6. Hi. I’m trying to do the same thing. I have an intel GM965 with Ubuntu 8.04. My laptop can do 1280×1024 and my 19″ lcd can do 1440×900. I followed the steps up to editing the file from the intel driver. I cannot find a debian/changelog file on my pc though?? Also, when I try to build the package, I get an error saying that the debian/changelog file cannot be read. Can anyone please help me with this?

    Thank you very much

  7. The first step: apt-get source xserver-xorg-video-intel
    creates a subdirectory xserver-xorg-video-intel-2.4.1
    Inside of that you should find a subdirectory debian with a file changelog.

  8. hi eb.what lines (repositories) do i need to add to my sources.list to be able to download the source for the package?i use a local campus repository and the xserver source doesn’t appear to be there.

  9. I’ll tell you what I did. I added the following:

    deb http://us.archive.ubuntu.com/ubuntu/ hardy multiverse
    deb-src http://us.archive.ubuntu.com/ubuntu/ hardy multiverse
    deb http://us.archive.ubuntu.com/ubuntu/ hardy-backports main restricted universe multiverse
    deb-src http://us.archive.ubuntu.com/ubuntu/ hardy-backports main restricted universe multiverse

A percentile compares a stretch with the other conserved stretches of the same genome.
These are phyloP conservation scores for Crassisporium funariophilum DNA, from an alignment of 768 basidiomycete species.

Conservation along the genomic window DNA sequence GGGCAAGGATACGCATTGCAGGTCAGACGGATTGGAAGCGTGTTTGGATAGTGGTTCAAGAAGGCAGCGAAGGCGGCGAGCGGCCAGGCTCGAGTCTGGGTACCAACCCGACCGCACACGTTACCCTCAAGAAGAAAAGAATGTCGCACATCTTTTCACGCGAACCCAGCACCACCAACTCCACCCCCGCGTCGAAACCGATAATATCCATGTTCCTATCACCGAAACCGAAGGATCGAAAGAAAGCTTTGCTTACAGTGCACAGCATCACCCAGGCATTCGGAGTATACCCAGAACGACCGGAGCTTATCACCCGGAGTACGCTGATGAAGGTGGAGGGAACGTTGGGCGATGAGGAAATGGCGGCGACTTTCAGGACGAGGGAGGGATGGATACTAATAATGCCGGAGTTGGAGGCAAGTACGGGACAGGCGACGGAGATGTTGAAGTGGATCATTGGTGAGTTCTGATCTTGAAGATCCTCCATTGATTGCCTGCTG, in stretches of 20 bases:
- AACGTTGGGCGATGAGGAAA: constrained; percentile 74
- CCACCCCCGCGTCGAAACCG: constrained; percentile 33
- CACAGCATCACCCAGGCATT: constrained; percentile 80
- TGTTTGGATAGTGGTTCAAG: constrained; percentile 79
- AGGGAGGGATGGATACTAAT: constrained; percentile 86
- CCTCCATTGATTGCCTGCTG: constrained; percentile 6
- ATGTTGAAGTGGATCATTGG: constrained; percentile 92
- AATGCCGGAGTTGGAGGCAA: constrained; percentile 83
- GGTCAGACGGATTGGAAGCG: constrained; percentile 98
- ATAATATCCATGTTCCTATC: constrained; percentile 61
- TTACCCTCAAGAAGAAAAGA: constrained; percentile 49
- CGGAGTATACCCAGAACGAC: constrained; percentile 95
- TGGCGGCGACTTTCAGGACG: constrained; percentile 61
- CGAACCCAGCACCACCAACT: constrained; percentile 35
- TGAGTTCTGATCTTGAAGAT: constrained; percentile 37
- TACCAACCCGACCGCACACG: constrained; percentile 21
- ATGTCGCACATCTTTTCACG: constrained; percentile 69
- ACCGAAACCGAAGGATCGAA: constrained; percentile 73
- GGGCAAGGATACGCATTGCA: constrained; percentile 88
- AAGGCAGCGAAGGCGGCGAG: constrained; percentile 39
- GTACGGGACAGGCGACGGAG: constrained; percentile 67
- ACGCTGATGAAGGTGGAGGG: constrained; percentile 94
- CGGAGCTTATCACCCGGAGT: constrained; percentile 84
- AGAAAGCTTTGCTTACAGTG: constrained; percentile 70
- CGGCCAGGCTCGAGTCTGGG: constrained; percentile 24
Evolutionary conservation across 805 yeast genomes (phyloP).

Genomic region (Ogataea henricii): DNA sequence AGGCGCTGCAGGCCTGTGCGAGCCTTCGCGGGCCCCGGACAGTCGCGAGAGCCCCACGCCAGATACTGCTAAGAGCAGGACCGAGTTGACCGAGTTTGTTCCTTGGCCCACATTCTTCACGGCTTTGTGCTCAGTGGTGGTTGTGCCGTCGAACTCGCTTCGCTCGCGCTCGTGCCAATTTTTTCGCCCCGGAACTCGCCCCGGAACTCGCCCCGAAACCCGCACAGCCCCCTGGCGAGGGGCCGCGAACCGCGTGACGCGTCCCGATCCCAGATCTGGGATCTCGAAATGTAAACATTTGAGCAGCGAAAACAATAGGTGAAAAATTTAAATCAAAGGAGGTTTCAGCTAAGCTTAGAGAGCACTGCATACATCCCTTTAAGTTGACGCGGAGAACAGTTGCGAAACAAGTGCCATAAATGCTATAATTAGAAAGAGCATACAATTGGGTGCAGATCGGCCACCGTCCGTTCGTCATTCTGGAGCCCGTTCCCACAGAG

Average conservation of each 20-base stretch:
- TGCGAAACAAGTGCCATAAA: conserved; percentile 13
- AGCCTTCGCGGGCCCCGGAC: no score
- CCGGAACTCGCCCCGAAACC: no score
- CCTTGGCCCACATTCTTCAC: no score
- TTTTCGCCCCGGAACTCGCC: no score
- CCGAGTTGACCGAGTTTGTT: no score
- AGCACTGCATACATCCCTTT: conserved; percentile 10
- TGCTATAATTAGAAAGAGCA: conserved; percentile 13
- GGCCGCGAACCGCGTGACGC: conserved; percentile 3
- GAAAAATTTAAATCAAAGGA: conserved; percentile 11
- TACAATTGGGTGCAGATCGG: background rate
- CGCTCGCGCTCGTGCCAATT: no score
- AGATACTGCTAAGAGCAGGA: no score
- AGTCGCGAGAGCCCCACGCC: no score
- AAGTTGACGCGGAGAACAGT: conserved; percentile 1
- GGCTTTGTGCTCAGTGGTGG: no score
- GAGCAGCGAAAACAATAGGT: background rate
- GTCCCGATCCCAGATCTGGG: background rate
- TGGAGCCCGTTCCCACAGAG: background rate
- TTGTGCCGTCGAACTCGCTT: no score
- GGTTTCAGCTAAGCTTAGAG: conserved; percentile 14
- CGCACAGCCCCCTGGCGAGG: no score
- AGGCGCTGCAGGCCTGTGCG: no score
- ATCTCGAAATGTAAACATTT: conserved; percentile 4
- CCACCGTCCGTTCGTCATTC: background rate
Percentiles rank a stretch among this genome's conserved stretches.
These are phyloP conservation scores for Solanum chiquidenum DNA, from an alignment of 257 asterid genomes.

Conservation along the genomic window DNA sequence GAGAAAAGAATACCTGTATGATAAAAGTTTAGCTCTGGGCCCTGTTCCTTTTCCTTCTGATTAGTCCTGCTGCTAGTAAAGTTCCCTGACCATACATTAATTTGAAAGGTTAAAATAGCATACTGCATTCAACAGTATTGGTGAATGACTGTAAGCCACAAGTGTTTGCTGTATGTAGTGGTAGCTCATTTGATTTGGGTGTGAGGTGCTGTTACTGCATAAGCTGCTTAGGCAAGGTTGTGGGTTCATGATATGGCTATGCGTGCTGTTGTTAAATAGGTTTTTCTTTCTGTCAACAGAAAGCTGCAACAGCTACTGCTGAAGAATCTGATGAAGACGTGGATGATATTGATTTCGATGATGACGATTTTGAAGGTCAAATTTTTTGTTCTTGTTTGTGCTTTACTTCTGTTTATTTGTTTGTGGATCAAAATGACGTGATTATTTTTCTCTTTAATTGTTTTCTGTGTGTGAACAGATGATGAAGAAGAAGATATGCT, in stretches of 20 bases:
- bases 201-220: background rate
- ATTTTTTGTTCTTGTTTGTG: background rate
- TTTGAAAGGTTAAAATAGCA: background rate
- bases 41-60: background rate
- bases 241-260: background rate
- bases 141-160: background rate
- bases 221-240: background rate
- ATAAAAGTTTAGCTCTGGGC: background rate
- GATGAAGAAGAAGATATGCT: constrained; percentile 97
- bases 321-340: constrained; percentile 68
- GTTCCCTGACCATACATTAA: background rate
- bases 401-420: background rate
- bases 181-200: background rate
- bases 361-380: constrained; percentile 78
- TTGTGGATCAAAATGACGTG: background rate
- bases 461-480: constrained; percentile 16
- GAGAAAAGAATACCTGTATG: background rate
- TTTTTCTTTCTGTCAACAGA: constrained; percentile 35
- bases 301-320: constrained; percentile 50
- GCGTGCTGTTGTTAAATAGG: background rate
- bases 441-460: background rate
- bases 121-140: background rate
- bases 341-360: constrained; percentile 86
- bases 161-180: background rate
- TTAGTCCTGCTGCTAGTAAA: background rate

deb http://us.archive.ubuntu.com/ubuntu/ hardy-updates multiverse
    deb-src http://us.archive.ubuntu.com/ubuntu/ hardy-updates multiverse

    Do you know how to fix this?

    W: Failed to fetch http://us.archive.ubuntu.com/ubuntu/dists/hardy-updates/multiverse/binary-i386/Packages.bz2 Hash Sum mismatch

    W: Failed to fetch http://us.archive.ubuntu.com/ubuntu/dists/hardy-updates/multiverse/source/Sources.bz2 Hash Sum mismatch

    E: Some index files failed to download, they have been ignored, or old ones used instead.

    I’ve tried to get the source files without including the two hardy-updates lines,but I get an error saying that no source files was found. So maybe the hardy-updates repository contains the source files that I need?